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Community News: Mid-City

TEMPLE-BEAUDRY : Immigrants Enjoy Newfound Literacy

October 23, 1994|LESLIE BERESTEIN

Seventeen years after leaving El Salvador, 68-year-old Marcos Guido is writing home for the first time.

Not because he ever forgot the children and grandchildren he left behind, or because he never took the time to write. It's because until recently, he never knew how.

"I always had to look for someone to write my letters for me," said Guido recently at the third annual graduation ceremony for Centro Latino de Educacion Popular, a Temple-Beaudry center dedicated to teaching illiterate Latino immigrants how to read and write in their native tongue.

"It's different now," said a beaming Guido, a retired mason who began working as a child. "Now my family understands what I want to say to them, and I feel proud."

Founded in 1991, Centro Latino de Educacion Popular is funded through private donations, so there is no charge to students, most of whom are working poor from the surrounding area. More than 100 students have come through the center since its inception, said executive director Marcos Cajina.

The center combines literacy classes with practical information in its curriculum, teaching students how they can best apply the skills they learn to their daily lives.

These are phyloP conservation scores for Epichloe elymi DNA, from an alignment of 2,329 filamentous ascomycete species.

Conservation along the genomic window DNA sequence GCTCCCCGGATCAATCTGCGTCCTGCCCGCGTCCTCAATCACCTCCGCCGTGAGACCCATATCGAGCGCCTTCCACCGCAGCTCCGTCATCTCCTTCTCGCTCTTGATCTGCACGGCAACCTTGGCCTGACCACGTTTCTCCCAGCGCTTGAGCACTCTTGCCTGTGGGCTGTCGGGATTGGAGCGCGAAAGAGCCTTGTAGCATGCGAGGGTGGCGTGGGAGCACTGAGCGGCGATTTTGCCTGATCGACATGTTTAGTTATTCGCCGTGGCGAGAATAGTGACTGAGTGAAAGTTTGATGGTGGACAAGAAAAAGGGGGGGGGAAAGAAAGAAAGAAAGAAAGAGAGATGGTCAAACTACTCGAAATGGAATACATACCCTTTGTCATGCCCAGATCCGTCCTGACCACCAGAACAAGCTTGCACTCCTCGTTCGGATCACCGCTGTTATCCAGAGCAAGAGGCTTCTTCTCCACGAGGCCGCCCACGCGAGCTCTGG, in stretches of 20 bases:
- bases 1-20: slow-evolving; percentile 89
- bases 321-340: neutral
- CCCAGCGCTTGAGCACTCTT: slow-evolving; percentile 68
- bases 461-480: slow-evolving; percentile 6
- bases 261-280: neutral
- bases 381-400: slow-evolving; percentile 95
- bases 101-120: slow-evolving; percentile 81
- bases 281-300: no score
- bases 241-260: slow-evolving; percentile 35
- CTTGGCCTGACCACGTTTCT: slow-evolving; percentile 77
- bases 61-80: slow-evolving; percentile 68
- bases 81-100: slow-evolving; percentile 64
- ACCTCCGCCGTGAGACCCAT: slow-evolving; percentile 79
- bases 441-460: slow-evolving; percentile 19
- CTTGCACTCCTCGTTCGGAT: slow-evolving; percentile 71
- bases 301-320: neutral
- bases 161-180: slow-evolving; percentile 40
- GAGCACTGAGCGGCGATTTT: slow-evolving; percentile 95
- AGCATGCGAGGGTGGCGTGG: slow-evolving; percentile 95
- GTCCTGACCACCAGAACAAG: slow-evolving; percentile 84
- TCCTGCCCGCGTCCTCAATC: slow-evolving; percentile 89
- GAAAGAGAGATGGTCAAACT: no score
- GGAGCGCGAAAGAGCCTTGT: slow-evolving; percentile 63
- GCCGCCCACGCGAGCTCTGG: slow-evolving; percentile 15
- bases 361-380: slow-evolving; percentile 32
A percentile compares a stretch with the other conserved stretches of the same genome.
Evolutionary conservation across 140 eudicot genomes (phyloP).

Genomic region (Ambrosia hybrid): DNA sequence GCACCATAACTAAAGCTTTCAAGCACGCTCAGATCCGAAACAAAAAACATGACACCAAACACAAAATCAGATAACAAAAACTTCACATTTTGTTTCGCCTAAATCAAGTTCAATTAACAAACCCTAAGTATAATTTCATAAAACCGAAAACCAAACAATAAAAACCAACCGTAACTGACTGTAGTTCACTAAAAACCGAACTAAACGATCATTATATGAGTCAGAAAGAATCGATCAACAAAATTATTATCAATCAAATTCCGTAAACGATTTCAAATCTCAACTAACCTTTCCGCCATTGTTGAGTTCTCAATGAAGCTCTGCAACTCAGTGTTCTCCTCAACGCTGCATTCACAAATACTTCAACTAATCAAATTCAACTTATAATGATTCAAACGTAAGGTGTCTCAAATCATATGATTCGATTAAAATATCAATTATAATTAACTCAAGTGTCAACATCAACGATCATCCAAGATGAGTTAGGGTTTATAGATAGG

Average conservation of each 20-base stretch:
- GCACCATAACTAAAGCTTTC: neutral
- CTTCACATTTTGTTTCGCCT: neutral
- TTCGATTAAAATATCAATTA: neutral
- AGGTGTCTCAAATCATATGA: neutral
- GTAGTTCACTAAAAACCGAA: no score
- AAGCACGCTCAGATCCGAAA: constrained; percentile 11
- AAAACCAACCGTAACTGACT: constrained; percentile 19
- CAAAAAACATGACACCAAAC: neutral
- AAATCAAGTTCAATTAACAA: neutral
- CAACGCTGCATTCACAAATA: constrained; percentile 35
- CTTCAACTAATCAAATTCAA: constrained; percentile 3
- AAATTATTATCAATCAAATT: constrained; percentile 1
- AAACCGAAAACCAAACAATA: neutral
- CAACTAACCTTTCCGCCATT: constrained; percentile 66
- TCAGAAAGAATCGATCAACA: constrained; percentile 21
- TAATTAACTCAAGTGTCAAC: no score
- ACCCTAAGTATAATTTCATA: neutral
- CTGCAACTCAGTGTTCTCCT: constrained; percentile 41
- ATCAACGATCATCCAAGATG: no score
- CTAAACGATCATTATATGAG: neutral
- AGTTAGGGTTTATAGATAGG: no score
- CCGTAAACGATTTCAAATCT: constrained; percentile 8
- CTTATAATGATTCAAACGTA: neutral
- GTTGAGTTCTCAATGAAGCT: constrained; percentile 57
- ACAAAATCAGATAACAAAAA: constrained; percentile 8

Cajina volunteered a few examples of the vocabulary words the recent graduates--who attended evening classes every day for several months--learned to spell, write and read.

"We taught them words like vivienda (housing), pandillas (gangs), inmigracion (immigration), educacion (education), Latinos , and exito (success)," he said.

In addition to a useful vocabulary, students also learned how to fill out applications and write personal checks.

For Liliana Rivera, a 50-year-old housekeeper, her newfound ability to read and write has not only made life easier, but also inspired in her a passion for learning. Orphaned at the age of three and raised by an aunt in a rural Guatemalan village that had no school, Rivera never had a chance to learn about what is now one of her favorite subjects--prehistoric animals.

"I'm reading this book called ' Evolucion ' (Evolution) right now, and learning about mammoths," said Rivera with childlike delight. "I can read all sorts of books now, even difficult ones. I'm so happy."

Cajina said the center has made plans with Echo Park's Pioneer Market to have personal narratives written by recent graduates printed on the stores' grocery bags beginning in November, so that people might see illiterate immigrants in a different light.

"In the face of all this immigrant bashing, we want people to see that these people are working hard and trying to get ahead," he said.

Most of the graduates plan to pick up English once they feel comfortable enough with their Spanish.

"Although I'm advanced in my years, I'm going to keep learning. This is just the first step," said Guido, who is expecting his first American-born grandchild in a month.

Information: (213) 481-2746.

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